Divorcee Susan Caraway always seems to be at the beck and call of her domineering mother and her “poor me” sister. Then there’s her spoiled son who thinks it only just that his mother take on a second job, so he can enjoy college life without working himself. Trying to be all things to all people, Susan’s pushed to breaking point… We Interrupt This Date is a fast, fun and entertaining read. Evans’ writing style is fluid, the prose polished. Rom-com is not my preferred genre, but when I reached the last page, I was actually disappointed there wasn’t more. A thoroughly enjoyable book. I look forward to reading more from this author.
  • A Shocking Exhibition! on May 24, 2011

    From the opening sentence - Someone famous once said, "When you're tired of London, you're tired of life." - I was hooked. A SHOCKING EXHIBITION! is a fast, entertaining, racy and, above all else, fun read. It's packed with so many laugh-out-loud moments, I wouldn't recommend anyone reading it in public. And the author's colourful turn of phrase brings the story to life. How can it not with gems like this: "...in a puff of Lynx deodorant." "...granny-like age of thirty-bloody-four." "...loud snorking from a boyfriend-shaped duvet mountain." Simply a delightful book.
  • What You Remember I Did on July 09, 2011

    The controversial subject – repressed memories – and writing style of What You Remember I Did put me in mind of Jodi Picoult. It’s one of those books that stays with you even when you’re not reading it. I often found myself during the day thinking about the story and characters. The portrayal of the elderly Catherine, especially, touched me. It was also refreshing to have a lead character in the prime of her life. Nan Jenssen, a mother and grandmother herself, is her elderly mother’s caregiver.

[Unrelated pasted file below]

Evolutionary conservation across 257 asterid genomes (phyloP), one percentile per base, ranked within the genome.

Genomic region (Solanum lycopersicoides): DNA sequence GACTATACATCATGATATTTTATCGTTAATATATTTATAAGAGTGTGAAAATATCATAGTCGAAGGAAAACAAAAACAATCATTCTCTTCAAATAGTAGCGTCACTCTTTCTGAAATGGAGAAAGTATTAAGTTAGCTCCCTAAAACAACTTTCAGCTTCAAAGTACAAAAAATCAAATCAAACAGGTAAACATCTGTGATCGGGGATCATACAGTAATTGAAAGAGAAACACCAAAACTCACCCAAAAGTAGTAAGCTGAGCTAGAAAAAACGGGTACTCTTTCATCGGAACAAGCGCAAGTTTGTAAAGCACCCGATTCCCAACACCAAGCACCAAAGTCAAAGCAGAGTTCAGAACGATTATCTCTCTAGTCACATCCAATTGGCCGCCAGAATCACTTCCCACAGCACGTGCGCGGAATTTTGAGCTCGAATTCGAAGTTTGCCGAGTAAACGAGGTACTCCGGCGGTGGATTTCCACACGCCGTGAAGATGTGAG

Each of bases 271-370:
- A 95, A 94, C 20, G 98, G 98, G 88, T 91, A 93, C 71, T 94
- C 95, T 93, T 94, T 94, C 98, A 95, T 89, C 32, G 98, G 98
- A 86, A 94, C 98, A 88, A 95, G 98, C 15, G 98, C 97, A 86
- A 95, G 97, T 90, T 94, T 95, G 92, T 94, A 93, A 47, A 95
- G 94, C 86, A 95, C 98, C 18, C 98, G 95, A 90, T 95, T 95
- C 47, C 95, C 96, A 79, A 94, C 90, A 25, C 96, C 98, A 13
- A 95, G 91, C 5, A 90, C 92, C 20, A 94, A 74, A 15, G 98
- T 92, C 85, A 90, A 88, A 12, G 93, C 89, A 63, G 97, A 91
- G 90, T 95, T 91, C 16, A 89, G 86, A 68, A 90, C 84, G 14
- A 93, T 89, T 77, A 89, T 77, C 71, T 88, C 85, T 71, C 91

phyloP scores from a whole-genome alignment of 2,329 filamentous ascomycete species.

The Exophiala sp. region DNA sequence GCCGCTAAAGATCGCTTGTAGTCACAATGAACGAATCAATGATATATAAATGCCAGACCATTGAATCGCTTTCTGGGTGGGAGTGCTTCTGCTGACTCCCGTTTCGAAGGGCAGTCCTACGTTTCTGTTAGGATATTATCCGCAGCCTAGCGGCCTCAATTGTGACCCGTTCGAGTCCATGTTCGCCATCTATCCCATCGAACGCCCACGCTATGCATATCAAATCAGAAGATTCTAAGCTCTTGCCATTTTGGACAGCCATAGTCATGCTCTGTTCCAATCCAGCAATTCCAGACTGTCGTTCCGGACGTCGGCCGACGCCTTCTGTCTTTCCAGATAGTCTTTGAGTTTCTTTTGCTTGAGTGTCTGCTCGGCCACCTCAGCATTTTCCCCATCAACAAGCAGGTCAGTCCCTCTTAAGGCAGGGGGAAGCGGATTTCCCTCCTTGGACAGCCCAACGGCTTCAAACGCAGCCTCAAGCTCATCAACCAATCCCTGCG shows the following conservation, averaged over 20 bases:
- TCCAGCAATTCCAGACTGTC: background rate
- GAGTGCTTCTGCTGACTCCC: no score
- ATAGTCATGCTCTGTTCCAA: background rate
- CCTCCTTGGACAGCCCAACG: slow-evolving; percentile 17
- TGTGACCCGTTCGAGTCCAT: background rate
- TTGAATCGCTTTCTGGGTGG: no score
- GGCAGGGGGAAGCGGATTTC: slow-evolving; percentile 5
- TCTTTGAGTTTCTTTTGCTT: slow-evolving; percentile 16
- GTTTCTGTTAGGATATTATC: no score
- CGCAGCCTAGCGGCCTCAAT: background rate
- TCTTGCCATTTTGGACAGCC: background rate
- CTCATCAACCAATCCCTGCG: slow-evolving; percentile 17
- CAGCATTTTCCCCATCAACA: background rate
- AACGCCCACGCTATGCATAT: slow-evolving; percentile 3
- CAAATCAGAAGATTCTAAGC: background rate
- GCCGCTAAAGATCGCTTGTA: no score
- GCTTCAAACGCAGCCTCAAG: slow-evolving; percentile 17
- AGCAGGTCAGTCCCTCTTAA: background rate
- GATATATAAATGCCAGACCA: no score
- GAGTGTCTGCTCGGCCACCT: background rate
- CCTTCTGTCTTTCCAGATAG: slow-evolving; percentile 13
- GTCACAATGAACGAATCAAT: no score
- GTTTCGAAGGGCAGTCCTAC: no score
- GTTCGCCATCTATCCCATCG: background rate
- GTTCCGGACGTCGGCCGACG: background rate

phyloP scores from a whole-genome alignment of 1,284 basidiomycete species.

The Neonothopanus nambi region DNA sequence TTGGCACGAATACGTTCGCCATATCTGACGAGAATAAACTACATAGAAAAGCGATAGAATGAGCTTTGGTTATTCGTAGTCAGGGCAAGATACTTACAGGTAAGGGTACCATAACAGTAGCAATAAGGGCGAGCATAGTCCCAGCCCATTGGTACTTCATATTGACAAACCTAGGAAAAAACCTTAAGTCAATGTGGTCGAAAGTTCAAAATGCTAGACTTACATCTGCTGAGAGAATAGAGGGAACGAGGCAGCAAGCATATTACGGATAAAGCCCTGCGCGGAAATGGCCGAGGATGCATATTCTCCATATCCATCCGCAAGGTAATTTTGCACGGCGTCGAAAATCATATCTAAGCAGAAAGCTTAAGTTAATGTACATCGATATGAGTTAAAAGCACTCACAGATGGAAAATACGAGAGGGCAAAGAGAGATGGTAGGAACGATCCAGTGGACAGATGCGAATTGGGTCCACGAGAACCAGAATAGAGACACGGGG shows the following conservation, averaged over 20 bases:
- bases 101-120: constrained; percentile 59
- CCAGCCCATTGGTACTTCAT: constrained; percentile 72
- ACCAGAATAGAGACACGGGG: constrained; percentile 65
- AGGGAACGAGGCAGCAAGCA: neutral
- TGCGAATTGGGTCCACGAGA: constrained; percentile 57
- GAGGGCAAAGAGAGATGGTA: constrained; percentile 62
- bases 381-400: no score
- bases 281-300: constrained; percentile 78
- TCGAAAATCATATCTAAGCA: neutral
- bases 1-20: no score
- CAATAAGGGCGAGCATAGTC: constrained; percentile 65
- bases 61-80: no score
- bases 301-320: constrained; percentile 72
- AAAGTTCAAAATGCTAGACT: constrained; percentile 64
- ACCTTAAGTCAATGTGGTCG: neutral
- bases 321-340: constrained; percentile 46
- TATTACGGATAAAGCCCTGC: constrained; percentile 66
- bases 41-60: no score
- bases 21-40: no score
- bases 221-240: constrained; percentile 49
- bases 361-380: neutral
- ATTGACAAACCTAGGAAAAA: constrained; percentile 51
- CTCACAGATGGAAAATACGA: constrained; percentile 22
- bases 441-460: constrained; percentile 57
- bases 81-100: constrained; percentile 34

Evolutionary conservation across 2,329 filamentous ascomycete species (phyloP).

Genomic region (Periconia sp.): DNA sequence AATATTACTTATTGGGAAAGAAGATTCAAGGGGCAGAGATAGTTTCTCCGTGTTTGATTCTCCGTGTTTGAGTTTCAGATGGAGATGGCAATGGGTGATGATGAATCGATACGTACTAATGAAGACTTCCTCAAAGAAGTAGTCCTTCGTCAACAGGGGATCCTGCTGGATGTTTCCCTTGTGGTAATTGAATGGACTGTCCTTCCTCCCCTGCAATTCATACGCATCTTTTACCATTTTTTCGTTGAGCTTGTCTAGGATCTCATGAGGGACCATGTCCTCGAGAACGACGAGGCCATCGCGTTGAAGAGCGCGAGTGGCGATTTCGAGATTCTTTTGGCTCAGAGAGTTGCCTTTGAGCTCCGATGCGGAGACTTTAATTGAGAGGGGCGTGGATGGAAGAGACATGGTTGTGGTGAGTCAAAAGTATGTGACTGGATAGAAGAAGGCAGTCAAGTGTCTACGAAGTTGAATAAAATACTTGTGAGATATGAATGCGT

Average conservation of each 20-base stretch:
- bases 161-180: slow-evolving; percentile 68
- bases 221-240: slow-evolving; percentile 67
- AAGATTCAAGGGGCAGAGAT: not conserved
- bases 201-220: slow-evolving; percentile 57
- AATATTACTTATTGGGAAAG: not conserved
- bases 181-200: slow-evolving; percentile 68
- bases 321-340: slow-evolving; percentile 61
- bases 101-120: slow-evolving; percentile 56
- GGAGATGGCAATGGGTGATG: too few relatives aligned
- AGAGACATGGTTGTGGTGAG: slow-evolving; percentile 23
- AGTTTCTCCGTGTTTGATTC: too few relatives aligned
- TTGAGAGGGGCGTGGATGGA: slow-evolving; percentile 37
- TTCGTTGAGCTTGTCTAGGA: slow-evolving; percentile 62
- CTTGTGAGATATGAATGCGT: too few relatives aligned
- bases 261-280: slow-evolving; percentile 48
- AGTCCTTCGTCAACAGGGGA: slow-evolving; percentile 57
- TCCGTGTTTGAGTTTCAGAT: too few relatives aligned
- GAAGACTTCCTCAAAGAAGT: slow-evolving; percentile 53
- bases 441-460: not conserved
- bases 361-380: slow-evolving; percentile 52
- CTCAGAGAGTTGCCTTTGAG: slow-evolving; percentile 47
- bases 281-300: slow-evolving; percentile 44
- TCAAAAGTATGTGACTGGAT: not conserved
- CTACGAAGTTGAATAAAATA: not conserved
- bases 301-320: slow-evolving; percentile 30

• Widow's Tale on Feb. 15, 2012

    This is the fourth Maureen Miller novel I’ve read, so I knew before I even started what to expect. And I wasn’t disappointed. Widow’s Tale is a fast-paced, easy read that I found hard to put down (I read it in two sittings). For me, the author’s strengths are her sense of place – I felt as if I was right there on the rugged cliffs of Maine – and her fine balance of mystery and romance/sexual tension. Highly recommended.
  • Bird of Paradise: A Diana Siddal and Mustapha Alawi Mystery Short on March 03, 2013

    “He doesn't get his hands dirty—but he's ruined a lot of people, some of whom may not have even deserved it.” – Bird of Paradise An entertaining quick read and my introduction to Cage's Detective Diana Siddal and Inspector Mustapha Alawi. The writing is fluid and concise, the characters interesting and not run of the mill. For me, it was a tad churchy, but not so much as to deter from the story. I'd certainly read more of Cage’s work.
  • Jacob's Closet on Aug. 16, 2014

    I read and enjoyed all Jeff McDargh's Maple Drive series shorts plus the Anniversary flash fiction (my favourite of the four). The writing in all is strong with no wasted words, yet McDargh manages to pack a lot in. McDargh's strength is in the storytelling. All the stories, however, could do with some editing. The missing punctuation and the few typos weren't so much, though, as to detract from the story.
  • Love & Secrets on Aug. 16, 2014

    I read and enjoyed all Jeff McDargh's Maple Drive series shorts plus the Anniversary flash fiction (my favourite of the four). The writing in all is strong with no wasted words, yet McDargh manages to pack a lot in. McDargh's strength is in the storytelling. All the stories, however, could do with some editing. The missing punctuation and the few typos weren't so much, though, as to detract from the story.
  • The Unnamed on Aug. 16, 2014

    I read and enjoyed all Jeff McDargh's Maple Drive series shorts plus the Anniversary flash fiction (my favourite of the four). The writing in all is strong with no wasted words, yet McDargh manages to pack a lot in. McDargh's strength is in the storytelling. All the stories, however, could do with some editing. The missing punctuation and the few typos weren't so much, though, as to detract from the story.
  • Anniversary on Aug. 16, 2014

    I read and enjoyed all Jeff McDargh's Maple Drive series shorts plus the Anniversary flash fiction (my favourite of the four). The writing in all is strong with no wasted words, yet McDargh manages to pack a lot in. McDargh's strength is in the storytelling. All the stories, however, could do with some editing. The missing punctuation and the few typos weren't so much, though, as to detract from the story.